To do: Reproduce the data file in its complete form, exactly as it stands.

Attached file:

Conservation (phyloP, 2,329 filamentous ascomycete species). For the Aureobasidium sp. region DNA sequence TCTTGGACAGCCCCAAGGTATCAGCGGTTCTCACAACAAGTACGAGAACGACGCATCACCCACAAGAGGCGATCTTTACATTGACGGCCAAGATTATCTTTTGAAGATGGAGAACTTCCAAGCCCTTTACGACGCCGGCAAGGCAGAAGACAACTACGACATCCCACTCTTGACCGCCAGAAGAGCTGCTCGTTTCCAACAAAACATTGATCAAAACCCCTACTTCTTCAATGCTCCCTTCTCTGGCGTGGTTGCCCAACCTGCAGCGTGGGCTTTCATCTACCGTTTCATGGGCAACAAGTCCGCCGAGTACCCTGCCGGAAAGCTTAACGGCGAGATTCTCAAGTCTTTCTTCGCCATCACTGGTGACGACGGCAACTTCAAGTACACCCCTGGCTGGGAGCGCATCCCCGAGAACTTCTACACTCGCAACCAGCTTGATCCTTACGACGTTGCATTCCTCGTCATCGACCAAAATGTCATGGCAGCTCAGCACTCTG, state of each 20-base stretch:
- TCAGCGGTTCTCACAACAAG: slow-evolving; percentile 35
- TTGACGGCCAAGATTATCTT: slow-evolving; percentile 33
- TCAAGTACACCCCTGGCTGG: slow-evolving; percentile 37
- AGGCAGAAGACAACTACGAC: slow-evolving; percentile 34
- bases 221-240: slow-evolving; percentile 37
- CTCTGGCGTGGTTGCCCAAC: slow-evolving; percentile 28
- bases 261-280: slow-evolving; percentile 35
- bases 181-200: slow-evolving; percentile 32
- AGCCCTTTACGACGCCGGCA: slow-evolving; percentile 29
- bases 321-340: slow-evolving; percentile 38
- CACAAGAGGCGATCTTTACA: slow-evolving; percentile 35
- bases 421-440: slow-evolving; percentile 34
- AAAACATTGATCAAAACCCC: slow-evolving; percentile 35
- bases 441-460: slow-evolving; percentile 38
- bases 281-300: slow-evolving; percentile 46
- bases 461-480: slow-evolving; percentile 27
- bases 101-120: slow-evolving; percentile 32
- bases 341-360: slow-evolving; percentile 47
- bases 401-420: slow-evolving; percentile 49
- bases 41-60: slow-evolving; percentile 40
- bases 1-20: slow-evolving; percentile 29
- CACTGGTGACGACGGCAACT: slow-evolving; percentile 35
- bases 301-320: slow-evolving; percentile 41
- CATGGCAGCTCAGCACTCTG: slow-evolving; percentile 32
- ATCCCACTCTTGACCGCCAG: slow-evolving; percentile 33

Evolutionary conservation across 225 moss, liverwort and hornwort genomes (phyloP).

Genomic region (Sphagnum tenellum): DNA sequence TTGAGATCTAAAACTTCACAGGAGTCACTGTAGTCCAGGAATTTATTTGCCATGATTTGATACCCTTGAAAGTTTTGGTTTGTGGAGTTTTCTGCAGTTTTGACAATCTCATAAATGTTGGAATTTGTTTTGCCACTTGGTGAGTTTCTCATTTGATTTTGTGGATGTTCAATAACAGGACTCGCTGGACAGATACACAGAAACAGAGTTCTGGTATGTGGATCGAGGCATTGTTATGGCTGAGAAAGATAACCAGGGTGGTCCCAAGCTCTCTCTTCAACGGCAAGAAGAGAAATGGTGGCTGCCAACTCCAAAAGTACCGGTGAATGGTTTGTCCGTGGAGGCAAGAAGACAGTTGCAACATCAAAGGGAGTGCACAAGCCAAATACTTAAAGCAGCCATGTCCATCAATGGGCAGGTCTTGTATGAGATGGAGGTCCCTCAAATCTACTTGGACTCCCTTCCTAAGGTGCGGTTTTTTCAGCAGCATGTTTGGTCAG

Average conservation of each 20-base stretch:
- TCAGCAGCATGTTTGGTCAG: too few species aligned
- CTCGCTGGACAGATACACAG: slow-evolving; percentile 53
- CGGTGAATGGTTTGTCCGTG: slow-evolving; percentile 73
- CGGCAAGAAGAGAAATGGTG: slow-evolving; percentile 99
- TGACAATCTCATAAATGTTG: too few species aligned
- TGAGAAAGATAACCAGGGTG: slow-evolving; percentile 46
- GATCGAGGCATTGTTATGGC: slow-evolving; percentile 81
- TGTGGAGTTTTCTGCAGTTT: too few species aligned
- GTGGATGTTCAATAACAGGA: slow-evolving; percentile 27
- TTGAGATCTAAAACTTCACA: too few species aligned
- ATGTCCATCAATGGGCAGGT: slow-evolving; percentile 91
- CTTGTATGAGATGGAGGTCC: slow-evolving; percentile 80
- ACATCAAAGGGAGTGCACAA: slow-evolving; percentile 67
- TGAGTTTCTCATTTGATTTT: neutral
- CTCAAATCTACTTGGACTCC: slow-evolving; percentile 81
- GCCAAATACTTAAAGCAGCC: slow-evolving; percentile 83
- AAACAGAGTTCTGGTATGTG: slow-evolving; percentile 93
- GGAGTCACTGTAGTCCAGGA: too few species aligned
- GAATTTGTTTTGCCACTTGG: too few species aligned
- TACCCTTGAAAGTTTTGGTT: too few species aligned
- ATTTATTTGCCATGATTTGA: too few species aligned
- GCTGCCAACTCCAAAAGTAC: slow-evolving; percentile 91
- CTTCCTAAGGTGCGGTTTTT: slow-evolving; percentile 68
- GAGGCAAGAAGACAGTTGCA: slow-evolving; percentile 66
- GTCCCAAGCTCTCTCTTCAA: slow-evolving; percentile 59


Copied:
Conservation (phyloP, 2,329 filamentous ascomycete species). For the Aureobasidium sp. region DNA sequence TCTTGGACAGCCCCAAGGTATCAGCGGTTCTCACAACAAGTACGAGAACGACGCATCACCCACAAGAGGCGATCTTTACATTGACGGCCAAGATTATCTTTTGAAGATGGAGAACTTCCAAGCCCTTTACGACGCCGGCAAGGCAGAAGACAACTACGACATCCCACTCTTGACCGCCAGAAGAGCTGCTCGTTTCCAACAAAACATTGATCAAAACCCCTACTTCTTCAATGCTCCCTTCTCTGGCGTGGTTGCCCAACCTGCAGCGTGGGCTTTCATCTACCGTTTCATGGGCAACAAGTCCGCCGAGTACCCTGCCGGAAAGCTTAACGGCGAGATTCTCAAGTCTTTCTTCGCCATCACTGGTGACGACGGCAACTTCAAGTACACCCCTGGCTGGGAGCGCATCCCCGAGAACTTCTACACTCGCAACCAGCTTGATCCTTACGACGTTGCATTCCTCGTCATCGACCAAAATGTCATGGCAGCTCAGCACTCTG, state of each 20-base stretch:
- TCAGCGGTTCTCACAACAAG: slow-evolving; percentile 35
- TTGACGGCCAAGATTATCTT: slow-evolving; percentile 33
- TCAAGTACACCCCTGGCTGG: slow-evolving; percentile 37
- AGGCAGAAGACAACTACGAC: slow-evolving; percentile 34
- bases 221-240: slow-evolving; percentile 37
- CTCTGGCGTGGTTGCCCAAC: slow-evolving; percentile 28
- bases 261-280: slow-evolving; percentile 35
- bases 181-200: slow-evolving; percentile 32
- AGCCCTTTACGACGCCGGCA: slow-evolving; percentile 29
- bases 321-340: slow-evolving; percentile 38
- CACAAGAGGCGATCTTTACA: slow-evolving; percentile 35
- bases 421-440: slow-evolving; percentile 34
- AAAACATTGATCAAAACCCC: slow-evolving; percentile 35
- bases 441-460: slow-evolving; percentile 38
- bases 281-300: slow-evolving; percentile 46
- bases 461-480: slow-evolving; percentile 27
- bases 101-120: slow-evolving; percentile 32
- bases 341-360: slow-evolving; percentile 47
- bases 401-420: slow-evolving; percentile 49
- bases 41-60: slow-evolving; percentile 40
- bases 1-20: slow-evolving; percentile 29
- CACTGGTGACGACGGCAACT: slow-evolving; percentile 35
- bases 301-320: slow-evolving; percentile 41
- CATGGCAGCTCAGCACTCTG: slow-evolving; percentile 32
- ATCCCACTCTTGACCGCCAG: slow-evolving; percentile 33

Evolutionary conservation across 225 moss, liverwort and hornwort genomes (phyloP).

Genomic region (Sphagnum tenellum): DNA sequence TTGAGATCTAAAACTTCACAGGAGTCACTGTAGTCCAGGAATTTATTTGCCATGATTTGATACCCTTGAAAGTTTTGGTTTGTGGAGTTTTCTGCAGTTTTGACAATCTCATAAATGTTGGAATTTGTTTTGCCACTTGGTGAGTTTCTCATTTGATTTTGTGGATGTTCAATAACAGGACTCGCTGGACAGATACACAGAAACAGAGTTCTGGTATGTGGATCGAGGCATTGTTATGGCTGAGAAAGATAACCAGGGTGGTCCCAAGCTCTCTCTTCAACGGCAAGAAGAGAAATGGTGGCTGCCAACTCCAAAAGTACCGGTGAATGGTTTGTCCGTGGAGGCAAGAAGACAGTTGCAACATCAAAGGGAGTGCACAAGCCAAATACTTAAAGCAGCCATGTCCATCAATGGGCAGGTCTTGTATGAGATGGAGGTCCCTCAAATCTACTTGGACTCCCTTCCTAAGGTGCGGTTTTTTCAGCAGCATGTTTGGTCAG

Average conservation of each 20-base stretch:
- TCAGCAGCATGTTTGGTCAG: too few species aligned
- CTCGCTGGACAGATACACAG: slow-evolving; percentile 53
- CGGTGAATGGTTTGTCCGTG: slow-evolving; percentile 73
- CGGCAAGAAGAGAAATGGTG: slow-evolving; percentile 99
- TGACAATCTCATAAATGTTG: too few species aligned
- TGAGAAAGATAACCAGGGTG: slow-evolving; percentile 46
- GATCGAGGCATTGTTATGGC: slow-evolving; percentile 81
- TGTGGAGTTTTCTGCAGTTT: too few species aligned
- GTGGATGTTCAATAACAGGA: slow-evolving; percentile 27
- TTGAGATCTAAAACTTCACA: too few species aligned
- ATGTCCATCAATGGGCAGGT: slow-evolving; percentile 91
- CTTGTATGAGATGGAGGTCC: slow-evolving; percentile 80
- ACATCAAAGGGAGTGCACAA: slow-evolving; percentile 67
- TGAGTTTCTCATTTGATTTT: neutral
- CTCAAATCTACTTGGACTCC: slow-evolving; percentile 81
- GCCAAATACTTAAAGCAGCC: slow-evolving; percentile 83
- AAACAGAGTTCTGGTATGTG: slow-evolving; percentile 93
- GGAGTCACTGTAGTCCAGGA: too few species aligned
- GAATTTGTTTTGCCACTTGG: too few species aligned
- TACCCTTGAAAGTTTTGGTT: too few species aligned
- ATTTATTTGCCATGATTTGA: too few species aligned
- GCTGCCAACTCCAAAAGTAC: slow-evolving; percentile 91
- CTTCCTAAGGTGCGGTTTTT: slow-evolving; percentile 68
- GAGGCAAGAAGACAGTTGCA: slow-evolving; percentile 66
- GTCCCAAGCTCTCTCTTCAA: slow-evolving; percentile 59